Well if we get a new Administration then …

Comment posted Argyll Rural Schools Network puts all candidates to the test on rural schools by Integrity? Not in the ConDemAll.

Well if we get a new Administration then it will a SNP led coalition meaning the leader will be an SNP councillor however George would be an excellent canidate to be deputy leader.

Integrity? Not in the ConDemAll also commented

  • Not according to COSLA – they believe that there really isn’t much of a correlation between the closing of a school and impact on the surrounding area.

    Of course they have no evidence to support this claim – but then again nor did Ally McLeod when he claimed Scotland would win the world cup and…. oh yeh.

  • There may be an occasional update to the list as responses come in so do check back prior to election day.
  • Just a quick update on this. Excellent response so far (from candidates across A&B) with still a week to go before we publish the list of candidates.

    Things are being arranged with the media as well.

  • oh and also George Freeman obviously.
  • Mary Devon voted against on November 25th along with Cllr MacNaughton.

Recent comments by Integrity? Not in the ConDemAll

  • Stuart Hill challenges Supreme Court to test security of jurisdiction for Shetland
    You may well be correct Thorfinn. It was a little while ago I read about it so there may well have been a subsequent council decision since.

    Thanks for taking the time to respond.

  • Stuart Hill challenges Supreme Court to test security of jurisdiction for Shetland
    Thorfinn

    My apologies for going totally off track with this post but I was wondering whether you might be able to provide a little insight into how the people of the Shetland Isles are reacting to the council’s consideration of selling off Sella Ness.

    No worries if you don’t want to respond. I’m just curious, no hidden agenda.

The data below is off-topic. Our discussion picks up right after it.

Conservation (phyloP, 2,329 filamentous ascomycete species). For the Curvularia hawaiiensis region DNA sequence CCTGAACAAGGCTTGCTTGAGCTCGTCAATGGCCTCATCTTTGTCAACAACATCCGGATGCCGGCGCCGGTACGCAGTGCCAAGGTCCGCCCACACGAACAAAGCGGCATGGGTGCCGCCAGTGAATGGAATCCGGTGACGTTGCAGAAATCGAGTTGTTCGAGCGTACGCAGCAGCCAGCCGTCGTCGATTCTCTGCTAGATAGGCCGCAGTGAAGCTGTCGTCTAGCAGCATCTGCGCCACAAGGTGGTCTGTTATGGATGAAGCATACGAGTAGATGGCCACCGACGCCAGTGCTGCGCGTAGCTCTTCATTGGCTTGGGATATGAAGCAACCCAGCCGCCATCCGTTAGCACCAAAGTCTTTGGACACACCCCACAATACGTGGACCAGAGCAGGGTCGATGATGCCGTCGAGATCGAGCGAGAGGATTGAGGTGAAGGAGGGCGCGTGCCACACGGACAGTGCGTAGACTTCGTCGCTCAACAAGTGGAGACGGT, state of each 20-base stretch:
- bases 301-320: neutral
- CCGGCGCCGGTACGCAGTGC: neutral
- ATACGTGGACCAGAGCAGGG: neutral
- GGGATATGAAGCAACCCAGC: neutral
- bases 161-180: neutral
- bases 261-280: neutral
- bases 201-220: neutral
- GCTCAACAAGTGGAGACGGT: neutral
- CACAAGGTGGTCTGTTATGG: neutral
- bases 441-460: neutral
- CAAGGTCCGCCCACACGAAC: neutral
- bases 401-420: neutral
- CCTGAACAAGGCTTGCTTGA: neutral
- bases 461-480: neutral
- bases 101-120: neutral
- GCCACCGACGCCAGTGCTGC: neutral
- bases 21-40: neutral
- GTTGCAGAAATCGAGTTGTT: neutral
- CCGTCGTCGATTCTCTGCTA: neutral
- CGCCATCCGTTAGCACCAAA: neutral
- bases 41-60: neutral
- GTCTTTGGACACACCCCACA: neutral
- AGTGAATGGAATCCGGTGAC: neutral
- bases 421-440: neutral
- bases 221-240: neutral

• Russell writes to councillors on Castle Toward decision tomorrow as some are denied a vote
    Oban Worthy

    Apologies for the delay responding, I only just noticed your response. You are correct that there is some flexibility which is why I said predominantly. There are always gray areas over whether an item is revenue expenditure or capital expenditure and I would wager there isn’t a council in the country who don’t have some revenue expenditure funded from capital.

    The classic example used in old accountancy days is replacement windows. If you replace like for like it is arguable revenue expenditure as it is maintenance but if you replace single glazed for double glazed then it is an enhancement therefore capital. However the argument for it being revenue falls down a bit if new windows extend the useful life of the building (which they would do if they old ones were in such disrepair).

    However the extent to which it can be done is limited and I don’t see dumping a £750k capital receipt into delivery of services as something which could be classified as being ‘around the margins’

    Sokay, in answer to your question about Mike Russell’s statement I certainly wouldn’t be minded to make a call on reasoning for it. Only he could answer that. As far as I know he doesn’t have an extensive background in finance/accountancy and the restrictions on capital receipts and accountancy rules about revenue and capital budgets are a bit of a nerdy techie thing!!

    Anyway this is all a bit after the lord mayor’s show now as the decision has been made (the wrong one in my opinion). Whilst I say the wrong one I say so based on the arguments put forward on here by people who are far closer to it than I am (and also people who I have respect for). It would be a better scenario if those councillors who opposed the sale would be forthcoming about their counter arguments. However as we have seen many times in the past elected members ed by the nose by Cllr Walsh are rarely forthcoming in their opinions

  • Russell writes to councillors on Castle Toward decision tomorrow as some are denied a vote
    It is maybe worth highlighting that the sale of the asset and the money received (whether it be £750k, £1.75m or something in between) has no impact on the revenue budget as has been suggested on here. Councils are restricted in the way they spend receipts from the sale of assets.